A matter of security
Armed with the support of the Country Education Foundation and an Audi Foundation scholarship, Johnathan Woods is pursuing a career fighting the very real menace of cyber crime.
For all of the wonderful benefits of the internet and the burgeoning online business world, there is a correspondingly dark side increasingly being exploited by a new breed of criminals – which gives rise to people like Johnathan Woods and his goal of working to combat cyber crime.
Courtesy of Johnathan Woods and iStock
10 June, 2022
According to the Australian Cyber Security Centre (ACSC), a cyber crime is reported every eight minutes
Just as more and more of life and business is conducted online in the modern age, so too the criminal fraternity have embraced the same technology, with cyber crime unfortunately becoming one of the great growth industries on earth.
From scam emails professing to be from wealthy benefactors, to identity fraud and embezzlement, to sophisticated cyber attacks on banks and national institutions by ‘foreign actors’, the threat is all too real and run by often extremely professional groups.
According to the Australian Cyber Security Centre (ACSC), a cyber crime is reported every eight minutes, and yet for most individuals, the closest they come to cyber security is occasionally updating their anti-virus software and deleting suspect emails.
But this burgeoning area of online activity also attracts those talented and driven individuals not drawn to ‘the dark side’ but looking to forge careers in cyber security, actively battling the increasingly and constantly evolving threat of online or cyber crime.
One such individual is Johnathan Woods, a 2021 high school graduate from Dubbo, who, with the help of the Country Education Foundation (CEF) and the Audi Foundation, is pursuing a career in the fast moving field of cyber security.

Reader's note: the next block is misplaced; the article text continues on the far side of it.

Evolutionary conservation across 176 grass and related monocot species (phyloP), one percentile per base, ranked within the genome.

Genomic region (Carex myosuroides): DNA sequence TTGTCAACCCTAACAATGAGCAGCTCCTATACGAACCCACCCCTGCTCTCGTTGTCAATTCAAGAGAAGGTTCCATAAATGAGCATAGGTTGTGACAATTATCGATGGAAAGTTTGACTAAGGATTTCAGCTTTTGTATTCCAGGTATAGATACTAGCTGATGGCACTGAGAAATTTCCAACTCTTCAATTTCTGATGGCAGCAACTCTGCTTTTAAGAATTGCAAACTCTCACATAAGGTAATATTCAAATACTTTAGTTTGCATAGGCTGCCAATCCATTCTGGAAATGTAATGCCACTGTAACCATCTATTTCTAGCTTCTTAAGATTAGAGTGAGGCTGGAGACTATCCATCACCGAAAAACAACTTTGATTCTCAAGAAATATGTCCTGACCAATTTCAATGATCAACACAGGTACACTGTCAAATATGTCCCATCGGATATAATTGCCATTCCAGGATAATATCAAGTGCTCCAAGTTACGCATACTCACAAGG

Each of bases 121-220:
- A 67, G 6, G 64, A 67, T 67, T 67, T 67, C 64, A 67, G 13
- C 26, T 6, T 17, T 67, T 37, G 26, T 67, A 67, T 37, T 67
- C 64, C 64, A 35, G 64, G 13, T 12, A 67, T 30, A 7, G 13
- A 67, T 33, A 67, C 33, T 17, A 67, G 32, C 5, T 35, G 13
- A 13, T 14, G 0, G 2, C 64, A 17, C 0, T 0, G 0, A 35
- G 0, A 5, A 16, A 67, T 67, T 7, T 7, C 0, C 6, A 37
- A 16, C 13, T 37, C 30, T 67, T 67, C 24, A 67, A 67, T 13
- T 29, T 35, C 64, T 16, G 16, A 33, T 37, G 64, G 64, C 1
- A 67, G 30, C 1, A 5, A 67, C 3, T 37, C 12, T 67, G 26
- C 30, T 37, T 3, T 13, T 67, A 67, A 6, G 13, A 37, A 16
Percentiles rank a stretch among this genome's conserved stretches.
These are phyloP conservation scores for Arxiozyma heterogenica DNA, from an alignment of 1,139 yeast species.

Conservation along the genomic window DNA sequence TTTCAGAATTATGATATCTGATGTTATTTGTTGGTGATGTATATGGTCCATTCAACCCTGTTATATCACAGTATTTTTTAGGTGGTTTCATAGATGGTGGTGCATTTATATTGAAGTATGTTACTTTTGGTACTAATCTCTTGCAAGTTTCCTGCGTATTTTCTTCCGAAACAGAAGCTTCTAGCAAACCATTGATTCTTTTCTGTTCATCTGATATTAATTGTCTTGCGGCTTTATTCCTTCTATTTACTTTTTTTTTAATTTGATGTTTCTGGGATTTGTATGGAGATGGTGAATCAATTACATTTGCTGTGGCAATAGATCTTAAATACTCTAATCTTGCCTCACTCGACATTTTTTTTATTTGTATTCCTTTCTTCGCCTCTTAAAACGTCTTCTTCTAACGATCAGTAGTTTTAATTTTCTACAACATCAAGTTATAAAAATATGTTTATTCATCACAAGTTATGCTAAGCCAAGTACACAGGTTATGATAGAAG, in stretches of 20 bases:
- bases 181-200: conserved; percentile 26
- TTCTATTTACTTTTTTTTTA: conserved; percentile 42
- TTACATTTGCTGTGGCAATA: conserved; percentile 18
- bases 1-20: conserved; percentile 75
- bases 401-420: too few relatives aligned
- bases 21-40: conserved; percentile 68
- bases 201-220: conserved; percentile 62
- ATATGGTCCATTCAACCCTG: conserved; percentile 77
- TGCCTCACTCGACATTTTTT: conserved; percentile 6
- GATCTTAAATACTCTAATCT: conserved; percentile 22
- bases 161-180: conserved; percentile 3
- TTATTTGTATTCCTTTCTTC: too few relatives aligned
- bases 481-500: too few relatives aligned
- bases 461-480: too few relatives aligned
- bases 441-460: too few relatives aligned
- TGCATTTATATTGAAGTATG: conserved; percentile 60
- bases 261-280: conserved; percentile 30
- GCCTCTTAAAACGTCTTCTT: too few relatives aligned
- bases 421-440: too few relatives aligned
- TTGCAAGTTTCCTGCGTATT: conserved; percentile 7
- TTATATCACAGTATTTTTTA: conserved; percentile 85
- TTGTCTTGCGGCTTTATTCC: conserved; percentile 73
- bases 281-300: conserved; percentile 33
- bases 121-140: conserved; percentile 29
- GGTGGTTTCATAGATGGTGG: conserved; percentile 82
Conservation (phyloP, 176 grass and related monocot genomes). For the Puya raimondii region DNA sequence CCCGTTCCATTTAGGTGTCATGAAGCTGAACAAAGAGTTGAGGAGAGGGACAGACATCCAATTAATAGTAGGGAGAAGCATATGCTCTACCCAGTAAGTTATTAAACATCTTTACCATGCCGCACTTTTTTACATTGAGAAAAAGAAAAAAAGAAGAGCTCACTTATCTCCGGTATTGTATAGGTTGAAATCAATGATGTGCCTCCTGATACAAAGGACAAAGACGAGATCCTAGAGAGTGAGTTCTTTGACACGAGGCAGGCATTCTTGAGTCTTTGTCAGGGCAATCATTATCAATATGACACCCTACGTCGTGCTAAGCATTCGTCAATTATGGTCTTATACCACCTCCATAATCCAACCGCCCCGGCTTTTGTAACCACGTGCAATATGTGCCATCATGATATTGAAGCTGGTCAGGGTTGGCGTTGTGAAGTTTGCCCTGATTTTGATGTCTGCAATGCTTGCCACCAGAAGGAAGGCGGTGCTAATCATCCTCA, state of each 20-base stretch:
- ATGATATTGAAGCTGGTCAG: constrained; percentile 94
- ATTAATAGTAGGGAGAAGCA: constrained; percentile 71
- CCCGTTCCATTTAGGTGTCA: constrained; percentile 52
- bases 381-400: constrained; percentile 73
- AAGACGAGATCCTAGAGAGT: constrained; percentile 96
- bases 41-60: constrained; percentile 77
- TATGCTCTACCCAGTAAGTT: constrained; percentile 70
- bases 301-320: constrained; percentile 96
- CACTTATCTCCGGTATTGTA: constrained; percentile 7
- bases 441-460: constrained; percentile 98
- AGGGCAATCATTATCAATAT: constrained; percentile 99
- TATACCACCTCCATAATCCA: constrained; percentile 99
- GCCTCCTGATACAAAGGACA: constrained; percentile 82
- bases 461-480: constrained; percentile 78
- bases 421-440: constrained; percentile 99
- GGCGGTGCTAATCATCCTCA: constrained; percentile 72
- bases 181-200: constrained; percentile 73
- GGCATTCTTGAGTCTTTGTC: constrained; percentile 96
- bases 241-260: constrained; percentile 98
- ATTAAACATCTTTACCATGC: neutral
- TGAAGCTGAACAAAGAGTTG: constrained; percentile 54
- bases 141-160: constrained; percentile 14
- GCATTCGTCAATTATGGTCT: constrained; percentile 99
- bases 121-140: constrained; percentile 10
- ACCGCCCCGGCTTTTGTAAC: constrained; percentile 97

Now a first-year student studying a Bachelor of Cyber Security at Macquarie University, Johnathan is one of 11 Audi Foundation – CEF Scholarship recipients this year, which has seen successful applicants from New South Wales to the Northern Territory and to Eudunda in South Australia all assisted in chasing their dreams and pursuing tertiary studies across a range of diverse and citing-edge fields.
“Honestly, I didn’t particularly know what I wanted to get into during school, but I’ve had an interest in IT and especially in cyber security for as long as I can remember,” says Johnathan. “It’s a rapidly evolving field, it’s never the same, you’re always learning, you’re always challenging yourself and I figured, if I don’t know what to do with myself, I may as well do something I’m passionate about and something that I enjoy. Let’s see where it leads me.”
Given his geographic location, the first hurdle for Johnathan in becoming a cyber security specialist was overcome with the assistance of the CEF and the Audi Foundation.
“I live out in the country and I needed a hand this year with moving away, getting set up, and with extra finance for textbooks,” he says.
Now a first-year student studying a Bachelor of Cyber Security at Macquarie University, Johnathan is one of 11 Audi Foundation – CEF Scholarship recipients this year